On June 7, 1998 CNN broadcast Valley of Death, the story of a 1970 raid into Laos by U.S. Special Forces. According to the report, Operation Tailwind had used sarin nerve gas to kill U.S. soldiers who had defected to the North Vietnamese. After a firestorm of controversy, CNN retracted the report, ruining the career of rising star April Oliver and compromising the network's credibility. Called "the TV news story of the year" by TV Guide, CNN's Operation Tailwind fiasco was the biggest news scandal of the 1990s. Hearing about the story after its broadcast, Jerry Lembcke was struck by its resemblance to war legends and myths. His search for the origins of the tale, and an explanation for why top-level journalists would believe it, led him into the shocking world of political paranoia, where conspiracy theory, popular culture, religious fundamentalism, and the fantasies of war veterans cross paths. Approaching the story as a case study in why people believe what they do, Lembcke reversed the normal inquiry into how journalists shape what the rest of us know, to ask questions about the social forces that shape what journalists know. With a likeness to Herbert Gans' 1980 classic, Deciding What's News, Jerry Lembcke's CNN's Tailwind Tale is at once a study of American journalism that opens a window on America itself. Special link to the author's interview on Radio Nation discussing this new book - CNN's Tailwind Tale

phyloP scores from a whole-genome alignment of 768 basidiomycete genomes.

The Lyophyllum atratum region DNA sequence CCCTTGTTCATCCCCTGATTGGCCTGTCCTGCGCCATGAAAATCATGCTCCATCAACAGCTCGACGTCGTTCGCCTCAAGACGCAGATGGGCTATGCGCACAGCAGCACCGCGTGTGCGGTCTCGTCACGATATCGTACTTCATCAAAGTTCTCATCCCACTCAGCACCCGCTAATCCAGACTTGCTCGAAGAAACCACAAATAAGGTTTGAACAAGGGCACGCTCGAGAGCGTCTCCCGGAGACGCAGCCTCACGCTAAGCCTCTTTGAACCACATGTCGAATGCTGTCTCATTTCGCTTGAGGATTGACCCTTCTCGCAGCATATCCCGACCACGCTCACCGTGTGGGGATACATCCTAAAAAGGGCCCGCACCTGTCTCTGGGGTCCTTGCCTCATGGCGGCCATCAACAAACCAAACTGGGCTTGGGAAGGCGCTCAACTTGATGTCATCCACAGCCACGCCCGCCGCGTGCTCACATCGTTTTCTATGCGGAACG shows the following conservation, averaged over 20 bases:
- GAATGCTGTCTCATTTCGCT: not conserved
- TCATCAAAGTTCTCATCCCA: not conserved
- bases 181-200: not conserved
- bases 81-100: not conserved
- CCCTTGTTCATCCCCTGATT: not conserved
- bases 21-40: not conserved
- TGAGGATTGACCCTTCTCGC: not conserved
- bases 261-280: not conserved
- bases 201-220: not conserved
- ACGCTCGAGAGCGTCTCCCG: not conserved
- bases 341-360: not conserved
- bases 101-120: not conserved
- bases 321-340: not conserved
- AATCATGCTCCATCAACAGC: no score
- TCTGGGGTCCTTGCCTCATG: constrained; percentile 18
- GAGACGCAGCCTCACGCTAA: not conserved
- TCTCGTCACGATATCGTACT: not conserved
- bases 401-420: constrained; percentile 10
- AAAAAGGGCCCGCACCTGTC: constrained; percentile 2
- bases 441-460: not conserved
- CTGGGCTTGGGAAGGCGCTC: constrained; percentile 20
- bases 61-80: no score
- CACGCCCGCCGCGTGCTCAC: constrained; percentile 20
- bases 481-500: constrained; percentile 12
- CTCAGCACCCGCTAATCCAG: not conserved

Jerry Lembcke is associate professor of sociology at the College of the Holy Cross. He is the author of The Spitting Image: Myth, Memory, and the Legacy of Vietnam and several articles on the news media, popular culture, and public memory about the war in Vietnam. He lives in Worcester, Massachusetts.